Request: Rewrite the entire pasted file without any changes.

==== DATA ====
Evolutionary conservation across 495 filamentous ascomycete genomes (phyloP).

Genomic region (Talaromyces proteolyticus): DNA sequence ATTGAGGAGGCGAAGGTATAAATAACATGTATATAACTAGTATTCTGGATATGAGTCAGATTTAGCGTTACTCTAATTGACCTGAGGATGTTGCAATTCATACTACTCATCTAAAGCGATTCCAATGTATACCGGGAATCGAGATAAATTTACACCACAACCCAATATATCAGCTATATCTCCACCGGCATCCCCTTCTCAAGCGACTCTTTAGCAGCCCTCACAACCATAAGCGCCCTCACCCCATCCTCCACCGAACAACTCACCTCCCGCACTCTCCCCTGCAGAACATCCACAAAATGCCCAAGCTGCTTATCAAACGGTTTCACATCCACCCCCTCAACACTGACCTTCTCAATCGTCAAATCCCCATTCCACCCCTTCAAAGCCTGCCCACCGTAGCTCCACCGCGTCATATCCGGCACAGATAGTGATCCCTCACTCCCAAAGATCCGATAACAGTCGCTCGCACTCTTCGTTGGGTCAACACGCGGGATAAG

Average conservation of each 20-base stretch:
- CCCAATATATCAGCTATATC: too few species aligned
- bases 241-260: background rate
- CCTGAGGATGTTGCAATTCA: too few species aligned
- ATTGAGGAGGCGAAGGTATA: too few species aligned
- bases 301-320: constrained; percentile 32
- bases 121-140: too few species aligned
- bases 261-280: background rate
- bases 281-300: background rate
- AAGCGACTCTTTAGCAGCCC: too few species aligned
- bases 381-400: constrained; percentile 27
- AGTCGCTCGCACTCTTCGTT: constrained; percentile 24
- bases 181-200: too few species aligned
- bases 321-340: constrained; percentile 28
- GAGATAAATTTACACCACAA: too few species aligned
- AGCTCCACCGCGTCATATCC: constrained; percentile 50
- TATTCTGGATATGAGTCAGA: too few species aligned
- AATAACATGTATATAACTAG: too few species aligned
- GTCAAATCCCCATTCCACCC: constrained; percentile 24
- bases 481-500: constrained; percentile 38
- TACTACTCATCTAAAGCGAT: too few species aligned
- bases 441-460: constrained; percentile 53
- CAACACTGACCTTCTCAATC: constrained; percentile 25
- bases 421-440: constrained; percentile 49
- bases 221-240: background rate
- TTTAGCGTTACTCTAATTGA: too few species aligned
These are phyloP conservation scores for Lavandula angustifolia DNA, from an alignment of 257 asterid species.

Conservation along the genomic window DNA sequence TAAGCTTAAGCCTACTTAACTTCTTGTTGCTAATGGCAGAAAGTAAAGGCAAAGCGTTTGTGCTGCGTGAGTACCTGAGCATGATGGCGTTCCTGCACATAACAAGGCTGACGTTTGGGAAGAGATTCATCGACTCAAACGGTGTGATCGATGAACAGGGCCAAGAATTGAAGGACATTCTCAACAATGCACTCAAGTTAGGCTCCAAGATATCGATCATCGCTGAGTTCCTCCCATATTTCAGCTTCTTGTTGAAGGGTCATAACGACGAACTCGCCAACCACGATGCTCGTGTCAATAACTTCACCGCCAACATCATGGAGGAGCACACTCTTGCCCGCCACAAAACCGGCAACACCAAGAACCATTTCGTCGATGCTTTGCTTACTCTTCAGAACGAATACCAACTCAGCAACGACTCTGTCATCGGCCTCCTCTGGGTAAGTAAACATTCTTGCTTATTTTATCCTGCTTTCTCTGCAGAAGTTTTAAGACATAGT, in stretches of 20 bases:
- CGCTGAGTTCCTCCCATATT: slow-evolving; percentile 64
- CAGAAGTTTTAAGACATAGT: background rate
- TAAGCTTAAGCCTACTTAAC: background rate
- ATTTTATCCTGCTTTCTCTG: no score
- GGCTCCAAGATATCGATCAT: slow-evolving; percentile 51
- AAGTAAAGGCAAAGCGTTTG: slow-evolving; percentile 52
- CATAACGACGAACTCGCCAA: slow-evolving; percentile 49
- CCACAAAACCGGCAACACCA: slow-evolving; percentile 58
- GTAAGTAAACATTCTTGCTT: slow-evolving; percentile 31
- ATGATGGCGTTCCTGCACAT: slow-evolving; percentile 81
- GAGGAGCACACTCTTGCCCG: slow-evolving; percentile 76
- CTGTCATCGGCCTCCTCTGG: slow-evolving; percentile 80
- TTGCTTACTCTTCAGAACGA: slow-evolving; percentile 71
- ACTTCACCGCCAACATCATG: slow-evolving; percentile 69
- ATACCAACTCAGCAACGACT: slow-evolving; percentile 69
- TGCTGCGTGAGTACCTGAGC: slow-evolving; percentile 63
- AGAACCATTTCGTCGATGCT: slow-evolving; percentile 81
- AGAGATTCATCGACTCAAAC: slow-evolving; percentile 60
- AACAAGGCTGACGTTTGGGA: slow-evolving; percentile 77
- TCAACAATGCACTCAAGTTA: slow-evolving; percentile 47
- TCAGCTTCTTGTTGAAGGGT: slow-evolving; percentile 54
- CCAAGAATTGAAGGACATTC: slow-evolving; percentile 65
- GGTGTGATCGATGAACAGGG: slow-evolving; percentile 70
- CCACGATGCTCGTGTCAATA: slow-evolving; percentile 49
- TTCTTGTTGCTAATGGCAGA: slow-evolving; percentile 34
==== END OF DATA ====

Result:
Evolutionary conservation across 495 filamentous ascomycete genomes (phyloP).

Genomic region (Talaromyces proteolyticus): DNA sequence ATTGAGGAGGCGAAGGTATAAATAACATGTATATAACTAGTATTCTGGATATGAGTCAGATTTAGCGTTACTCTAATTGACCTGAGGATGTTGCAATTCATACTACTCATCTAAAGCGATTCCAATGTATACCGGGAATCGAGATAAATTTACACCACAACCCAATATATCAGCTATATCTCCACCGGCATCCCCTTCTCAAGCGACTCTTTAGCAGCCCTCACAACCATAAGCGCCCTCACCCCATCCTCCACCGAACAACTCACCTCCCGCACTCTCCCCTGCAGAACATCCACAAAATGCCCAAGCTGCTTATCAAACGGTTTCACATCCACCCCCTCAACACTGACCTTCTCAATCGTCAAATCCCCATTCCACCCCTTCAAAGCCTGCCCACCGTAGCTCCACCGCGTCATATCCGGCACAGATAGTGATCCCTCACTCCCAAAGATCCGATAACAGTCGCTCGCACTCTTCGTTGGGTCAACACGCGGGATAAG

Average conservation of each 20-base stretch:
- CCCAATATATCAGCTATATC: too few species aligned
- bases 241-260: background rate
- CCTGAGGATGTTGCAATTCA: too few species aligned
- ATTGAGGAGGCGAAGGTATA: too few species aligned
- bases 301-320: constrained; percentile 32
- bases 121-140: too few species aligned
- bases 261-280: background rate
- bases 281-300: background rate
- AAGCGACTCTTTAGCAGCCC: too few species aligned
- bases 381-400: constrained; percentile 27
- AGTCGCTCGCACTCTTCGTT: constrained; percentile 24
- bases 181-200: too few species aligned
- bases 321-340: constrained; percentile 28
- GAGATAAATTTACACCACAA: too few species aligned
- AGCTCCACCGCGTCATATCC: constrained; percentile 50
- TATTCTGGATATGAGTCAGA: too few species aligned
- AATAACATGTATATAACTAG: too few species aligned
- GTCAAATCCCCATTCCACCC: constrained; percentile 24
- bases 481-500: constrained; percentile 38
- TACTACTCATCTAAAGCGAT: too few species aligned
- bases 441-460: constrained; percentile 53
- CAACACTGACCTTCTCAATC: constrained; percentile 25
- bases 421-440: constrained; percentile 49
- bases 221-240: background rate
- TTTAGCGTTACTCTAATTGA: too few species aligned
These are phyloP conservation scores for Lavandula angustifolia DNA, from an alignment of 257 asterid species.

Conservation along the genomic window DNA sequence TAAGCTTAAGCCTACTTAACTTCTTGTTGCTAATGGCAGAAAGTAAAGGCAAAGCGTTTGTGCTGCGTGAGTACCTGAGCATGATGGCGTTCCTGCACATAACAAGGCTGACGTTTGGGAAGAGATTCATCGACTCAAACGGTGTGATCGATGAACAGGGCCAAGAATTGAAGGACATTCTCAACAATGCACTCAAGTTAGGCTCCAAGATATCGATCATCGCTGAGTTCCTCCCATATTTCAGCTTCTTGTTGAAGGGTCATAACGACGAACTCGCCAACCACGATGCTCGTGTCAATAACTTCACCGCCAACATCATGGAGGAGCACACTCTTGCCCGCCACAAAACCGGCAACACCAAGAACCATTTCGTCGATGCTTTGCTTACTCTTCAGAACGAATACCAACTCAGCAACGACTCTGTCATCGGCCTCCTCTGGGTAAGTAAACATTCTTGCTTATTTTATCCTGCTTTCTCTGCAGAAGTTTTAAGACATAGT, in stretches of 20 bases:
- CGCTGAGTTCCTCCCATATT: slow-evolving; percentile 64
- CAGAAGTTTTAAGACATAGT: background rate
- TAAGCTTAAGCCTACTTAAC: background rate
- ATTTTATCCTGCTTTCTCTG: no score
- GGCTCCAAGATATCGATCAT: slow-evolving; percentile 51
- AAGTAAAGGCAAAGCGTTTG: slow-evolving; percentile 52
- CATAACGACGAACTCGCCAA: slow-evolving; percentile 49
- CCACAAAACCGGCAACACCA: slow-evolving; percentile 58
- GTAAGTAAACATTCTTGCTT: slow-evolving; percentile 31
- ATGATGGCGTTCCTGCACAT: slow-evolving; percentile 81
- GAGGAGCACACTCTTGCCCG: slow-evolving; percentile 76
- CTGTCATCGGCCTCCTCTGG: slow-evolving; percentile 80
- TTGCTTACTCTTCAGAACGA: slow-evolving; percentile 71
- ACTTCACCGCCAACATCATG: slow-evolving; percentile 69
- ATACCAACTCAGCAACGACT: slow-evolving; percentile 69
- TGCTGCGTGAGTACCTGAGC: slow-evolving; percentile 63
- AGAACCATTTCGTCGATGCT: slow-evolving; percentile 81
- AGAGATTCATCGACTCAAAC: slow-evolving; percentile 60
- AACAAGGCTGACGTTTGGGA: slow-evolving; percentile 77
- TCAACAATGCACTCAAGTTA: slow-evolving; percentile 47
- TCAGCTTCTTGTTGAAGGGT: slow-evolving; percentile 54
- CCAAGAATTGAAGGACATTC: slow-evolving; percentile 65
- GGTGTGATCGATGAACAGGG: slow-evolving; percentile 70
- CCACGATGCTCGTGTCAATA: slow-evolving; percentile 49
- TTCTTGTTGCTAATGGCAGA: slow-evolving; percentile 34